Chasing the African Rhythms

African Rhythms, the as-told-to autobiography of the NEA Jazz Master Randy Weston (composed by Randy Weston, arranged by Willard Jenkins; Duke University Press) is set for October release to the retail marketplace.  In the meantime we have embarked on the first in a series of forthcoming book signings and other book-related events coupled with Weston performances.  The series kicked-off on September 17 at the beautiful Rubin Museum in Manhattan, where Randy performed a trio concert followed by a book signing.  The Rubin quickly sold out of its allotment of books, cheerfully autographed by Weston following the concert.

Last weekend marked our first joint book signings as the arranger joined the composer at Eso Won Books in the Leimert Park neighborhood of Los Angeles on September 25.  For those of you not familiar with the area, Eso Won Books is located directly across the street from the World Stage, the late drummer and NEA Jazz Master Billy Higgins legendary venue on Degnan Blvd.  When Randy and I arrived we were greeted by an array of his entire vinyl discography lined across the tops of the stacks — including several rarities even he hadn’t seen in ages.  Having artists like the great flutist James Newton, saxophonist (and bass clarinetist supremo) Bennie Maupin, and performance poet Kamau Daaood bellying up to the table with books in hand and kudos on lips was quite gratifying.

The store soon filled to an SRO audience that sat in rapt and appreciative attention as Randy detailed anecdotes from his journey, with the arranger interjecting questions and observations here and there.  Following our talk  book purchasers lined up nearly out the door into the sidewalk and we joyously signed about 100 books.  Later that afternoon we went over to the Watts Towers for the Watts Tower Arts Center’s annual day of the drum, the highlight of which was the trio of Ndugu, Munyungo Jackson, and Babatunde Lea calling the spirits in improvised ensemble.  Hypnosis came when all three sat down to essay on cajon, the Peruvian box drum.

The following day, back at Watts Tower (and what an amazing arts installation that series of Simon Rodia constructs is — smack dab in the middle of the ‘hood; pretty unprecedented and a real cultural treasure), it was the 34th annual Watts Tower Jazz Festival.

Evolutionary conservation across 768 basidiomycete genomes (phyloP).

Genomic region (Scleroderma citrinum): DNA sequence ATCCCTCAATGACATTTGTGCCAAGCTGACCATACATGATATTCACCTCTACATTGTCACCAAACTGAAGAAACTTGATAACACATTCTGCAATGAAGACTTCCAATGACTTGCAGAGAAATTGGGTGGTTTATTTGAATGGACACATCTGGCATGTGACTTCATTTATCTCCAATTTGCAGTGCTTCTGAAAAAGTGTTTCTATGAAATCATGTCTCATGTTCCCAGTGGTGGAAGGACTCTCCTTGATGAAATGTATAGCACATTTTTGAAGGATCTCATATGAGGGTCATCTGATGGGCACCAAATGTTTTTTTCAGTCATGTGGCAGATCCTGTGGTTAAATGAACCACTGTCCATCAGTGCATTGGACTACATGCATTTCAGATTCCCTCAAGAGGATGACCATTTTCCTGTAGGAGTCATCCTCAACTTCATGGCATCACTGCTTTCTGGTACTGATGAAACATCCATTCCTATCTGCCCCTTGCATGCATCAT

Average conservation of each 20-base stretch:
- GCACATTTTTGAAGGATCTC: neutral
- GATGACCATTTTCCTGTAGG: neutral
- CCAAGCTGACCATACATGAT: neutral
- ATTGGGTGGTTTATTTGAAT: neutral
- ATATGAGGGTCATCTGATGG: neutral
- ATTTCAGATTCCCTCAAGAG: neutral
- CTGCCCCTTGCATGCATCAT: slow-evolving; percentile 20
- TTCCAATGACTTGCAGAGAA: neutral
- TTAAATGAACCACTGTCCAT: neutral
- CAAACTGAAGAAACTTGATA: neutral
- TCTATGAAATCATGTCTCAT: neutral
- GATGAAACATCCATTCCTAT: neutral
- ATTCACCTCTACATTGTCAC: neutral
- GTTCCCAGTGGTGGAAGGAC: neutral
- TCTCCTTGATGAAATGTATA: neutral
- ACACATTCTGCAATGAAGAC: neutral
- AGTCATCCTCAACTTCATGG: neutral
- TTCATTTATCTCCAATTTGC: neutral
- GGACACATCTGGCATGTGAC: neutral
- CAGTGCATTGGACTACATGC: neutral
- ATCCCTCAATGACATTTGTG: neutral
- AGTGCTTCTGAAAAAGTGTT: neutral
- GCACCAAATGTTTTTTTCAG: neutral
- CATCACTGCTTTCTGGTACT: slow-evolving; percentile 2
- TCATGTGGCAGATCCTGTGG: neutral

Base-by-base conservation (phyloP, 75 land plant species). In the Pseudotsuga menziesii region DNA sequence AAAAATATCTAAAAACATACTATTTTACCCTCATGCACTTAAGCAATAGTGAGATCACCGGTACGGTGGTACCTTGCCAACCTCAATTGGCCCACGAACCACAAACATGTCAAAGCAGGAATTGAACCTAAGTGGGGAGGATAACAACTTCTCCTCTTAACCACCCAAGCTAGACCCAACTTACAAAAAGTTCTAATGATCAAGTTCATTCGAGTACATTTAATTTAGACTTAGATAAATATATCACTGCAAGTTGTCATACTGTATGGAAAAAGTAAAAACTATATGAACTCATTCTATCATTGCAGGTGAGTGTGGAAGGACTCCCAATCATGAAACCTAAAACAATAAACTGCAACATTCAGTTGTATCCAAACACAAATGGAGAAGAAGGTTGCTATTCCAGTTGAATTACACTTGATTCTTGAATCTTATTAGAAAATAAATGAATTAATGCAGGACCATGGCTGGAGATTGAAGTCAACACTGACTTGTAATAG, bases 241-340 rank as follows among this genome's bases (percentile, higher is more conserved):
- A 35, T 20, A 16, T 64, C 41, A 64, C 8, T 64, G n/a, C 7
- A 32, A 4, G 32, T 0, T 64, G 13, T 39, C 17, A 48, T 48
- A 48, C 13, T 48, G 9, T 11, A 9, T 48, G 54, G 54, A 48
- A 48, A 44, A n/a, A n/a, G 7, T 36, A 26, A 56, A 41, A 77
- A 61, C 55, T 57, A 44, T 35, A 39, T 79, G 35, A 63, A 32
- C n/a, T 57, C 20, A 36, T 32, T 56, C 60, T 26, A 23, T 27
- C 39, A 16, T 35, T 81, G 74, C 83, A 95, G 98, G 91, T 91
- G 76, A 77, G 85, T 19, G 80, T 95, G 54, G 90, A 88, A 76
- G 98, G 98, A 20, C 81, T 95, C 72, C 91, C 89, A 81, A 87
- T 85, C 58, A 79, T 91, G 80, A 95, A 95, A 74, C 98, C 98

Hearing artists like pianist Harold Land Jr. with bassist Henry “The Skipper” Franklin, the burning Watts Tower Arts Center’s jazz mentors ensemble with Patrice Rushen, Bennie Maupin, Bobby Rodriguez, Munyungo and Ndugu, reprising Maupin’s “Butterfly”.   Babatunde Lea’s spiritual Umbo Weti with vocalist Dwight Tribble successfully channeling Leon Thomas, Ernie Watts on tenor, Patrice, and bassist Jeff Littleton was  uplifting, giving one greater appreciation for the brilliance and abundant fruits of SoCal’s jazz artist community.  Randy closed the festival in duo with the great hand drummer, and his long time cohort, Big Black — another rare sighting for those of us east of the Mississippi.  And what a treat it was to hear the youth of the UC-Berkeley Jazz Ensemble, under the tutelage of Patrice Rushen and Ndugu.

Earlier that day, through the good graces of Watts Tower Arts Center director Rosie Lee Hooks, we were set up at a shaded table — L.A. was in the midst of an unusual fall heat wave — signing more books and greeting well-wishers.  I couldn’t think of a better kick-off to our series of book events.  Our next book signing event takes place Saturday, October 9 in Brooklyn (details below).  Stay tuned to The Independent Ear for other upcoming book events, including New York, Chicago, Washington, DC and more.

This entry was posted in General Discussion. Bookmark the permalink.

One Response to Chasing the African Rhythms

Leave a Reply

Your email address will not be published. Required fields are marked *